Breast cancer is composed of several well-recognized subtypes including estrogen receptor, progesterone receptor and HER2 triple-negative breast cancer (TNBC). Without available targeted therapy options, standard of care for TNBC remains chemotherapy. It is of interest to note that TNBC tumors generally have better responses to chemotherapy compared with other subtypes. However, patients without complete response account for approximately 80% of TNBC. Mounting evidence suggests significant heterogeneity within the TNBC subtype, and studies have focused on genetic targets with high rates of altered expression. Recent studies suggest clear possibilities for benefits from targeted therapy in TNBC. In this review, we summarize studies of targeted therapy, including within mouse models, and discuss their applications in the development of combinatorial treatments to treat TNBC.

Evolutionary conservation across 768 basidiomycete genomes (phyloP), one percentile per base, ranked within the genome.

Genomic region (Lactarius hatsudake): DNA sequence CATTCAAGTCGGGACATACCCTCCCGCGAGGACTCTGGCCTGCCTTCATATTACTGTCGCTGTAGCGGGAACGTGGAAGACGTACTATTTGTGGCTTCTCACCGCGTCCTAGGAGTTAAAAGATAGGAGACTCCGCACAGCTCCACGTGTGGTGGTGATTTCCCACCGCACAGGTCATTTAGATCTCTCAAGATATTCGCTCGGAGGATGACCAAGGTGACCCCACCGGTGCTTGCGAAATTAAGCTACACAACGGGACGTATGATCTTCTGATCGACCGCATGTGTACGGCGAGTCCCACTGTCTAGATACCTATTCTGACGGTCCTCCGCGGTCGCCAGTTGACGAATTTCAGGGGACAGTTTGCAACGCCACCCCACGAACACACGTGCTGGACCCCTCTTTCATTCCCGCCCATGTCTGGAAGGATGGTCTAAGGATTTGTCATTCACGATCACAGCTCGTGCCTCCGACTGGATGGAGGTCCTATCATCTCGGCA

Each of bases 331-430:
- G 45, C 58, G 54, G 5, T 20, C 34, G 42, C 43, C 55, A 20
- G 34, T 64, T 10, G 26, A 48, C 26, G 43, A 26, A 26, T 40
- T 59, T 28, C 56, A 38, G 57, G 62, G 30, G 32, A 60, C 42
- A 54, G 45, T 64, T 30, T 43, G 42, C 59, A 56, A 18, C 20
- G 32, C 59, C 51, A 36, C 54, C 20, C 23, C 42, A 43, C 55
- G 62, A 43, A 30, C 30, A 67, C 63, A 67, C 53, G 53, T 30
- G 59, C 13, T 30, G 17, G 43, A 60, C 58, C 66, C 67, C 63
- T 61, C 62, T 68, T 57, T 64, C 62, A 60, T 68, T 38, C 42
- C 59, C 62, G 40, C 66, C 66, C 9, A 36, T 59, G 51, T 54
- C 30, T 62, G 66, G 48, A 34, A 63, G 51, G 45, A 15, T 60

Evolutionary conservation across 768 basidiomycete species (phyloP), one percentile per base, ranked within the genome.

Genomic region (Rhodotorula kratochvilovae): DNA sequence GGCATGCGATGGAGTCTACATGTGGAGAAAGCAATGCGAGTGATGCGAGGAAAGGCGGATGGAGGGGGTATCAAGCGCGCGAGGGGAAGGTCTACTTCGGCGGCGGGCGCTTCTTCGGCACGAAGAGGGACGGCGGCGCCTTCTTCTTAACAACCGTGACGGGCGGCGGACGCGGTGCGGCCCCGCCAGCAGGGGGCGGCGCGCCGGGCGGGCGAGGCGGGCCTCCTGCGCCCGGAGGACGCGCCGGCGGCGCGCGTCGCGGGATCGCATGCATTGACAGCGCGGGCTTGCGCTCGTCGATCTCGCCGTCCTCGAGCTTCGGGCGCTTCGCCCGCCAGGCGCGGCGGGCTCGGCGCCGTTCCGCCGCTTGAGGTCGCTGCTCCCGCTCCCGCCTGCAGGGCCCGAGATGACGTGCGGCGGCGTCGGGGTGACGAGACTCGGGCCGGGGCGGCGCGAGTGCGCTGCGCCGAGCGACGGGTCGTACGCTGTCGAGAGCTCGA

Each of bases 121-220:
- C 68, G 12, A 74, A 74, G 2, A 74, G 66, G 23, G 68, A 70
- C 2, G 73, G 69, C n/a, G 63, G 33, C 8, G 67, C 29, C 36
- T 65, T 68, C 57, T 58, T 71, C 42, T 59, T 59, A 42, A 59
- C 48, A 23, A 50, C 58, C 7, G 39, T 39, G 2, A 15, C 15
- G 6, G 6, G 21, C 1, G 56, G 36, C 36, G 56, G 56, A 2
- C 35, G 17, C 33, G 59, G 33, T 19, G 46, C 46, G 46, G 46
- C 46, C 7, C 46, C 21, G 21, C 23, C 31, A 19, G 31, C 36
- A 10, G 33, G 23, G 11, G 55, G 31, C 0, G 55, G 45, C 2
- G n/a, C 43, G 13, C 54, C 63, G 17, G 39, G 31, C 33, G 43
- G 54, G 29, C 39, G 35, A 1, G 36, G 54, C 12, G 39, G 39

Aims: CYP4F2*3 (p.V433M) has been associated with higher warfarin dose requirements; however, its frequency, like other CYP2C9 and VKORC1 variants, has not been systematically assessed in major racial/ethnic populations. Thus, we determined the individual and combined frequencies of important CYP2C9, VKORC1 and CYP4F2 variants in several racial/ethnic groups. Materials & methods: Healthy African American, Asian, Caucasian, Hispanic and Ashkenazi Jewish (AJ) blood donors were genotyped for CYP2C9 (*2, *3, *4, *5, *6, *8, *11 and *13), VKORC1 (g.-1639G>A) and CYP4F2 (*3 [p.V433M] and rs2189784). Results: The combined frequencies of variant CYP2C9 alleles were 0.133, 0.078, 0.212, 0.178 and 0.212 among African American, Asian, Caucasian, Hispanic and AJ individuals, respectively. CYP4F2*3 frequencies were prevalent (0.233-0.342) among Asian, Caucasian, Hispanic and AJ individuals, while significantly less frequent among African Americans (0.117; p < 0.0001). In addition, CYP4F2*3 was in linkage disequilibrium with rs2189784, an allele recently associated with time-to-therapeutic international normalized ratio, among all studied populations. Importantly, 87-95% of Asian, Caucasian, Hispanic and AJ individuals had a variant CYP2C9, VKORC1 and/or CYP4F2*3 allele, compared with only 53% of African Americans (p < 0.0001). Conclusions: Compared with other racial/ethnic populations studied, only approximately one in 80 African Americans were CYP4F2*3 homozygous, indicating that this population would benefit less from dosing algorithms that include this variant. In addition, the unique allele frequency profiles identified among the different populations partly explain why genotype-guided warfarin dosing algorithms perform less well for African Americans and suggest that other unidentified genetic and/or nongenetic factors that influence warfarin dosage may exist in this population.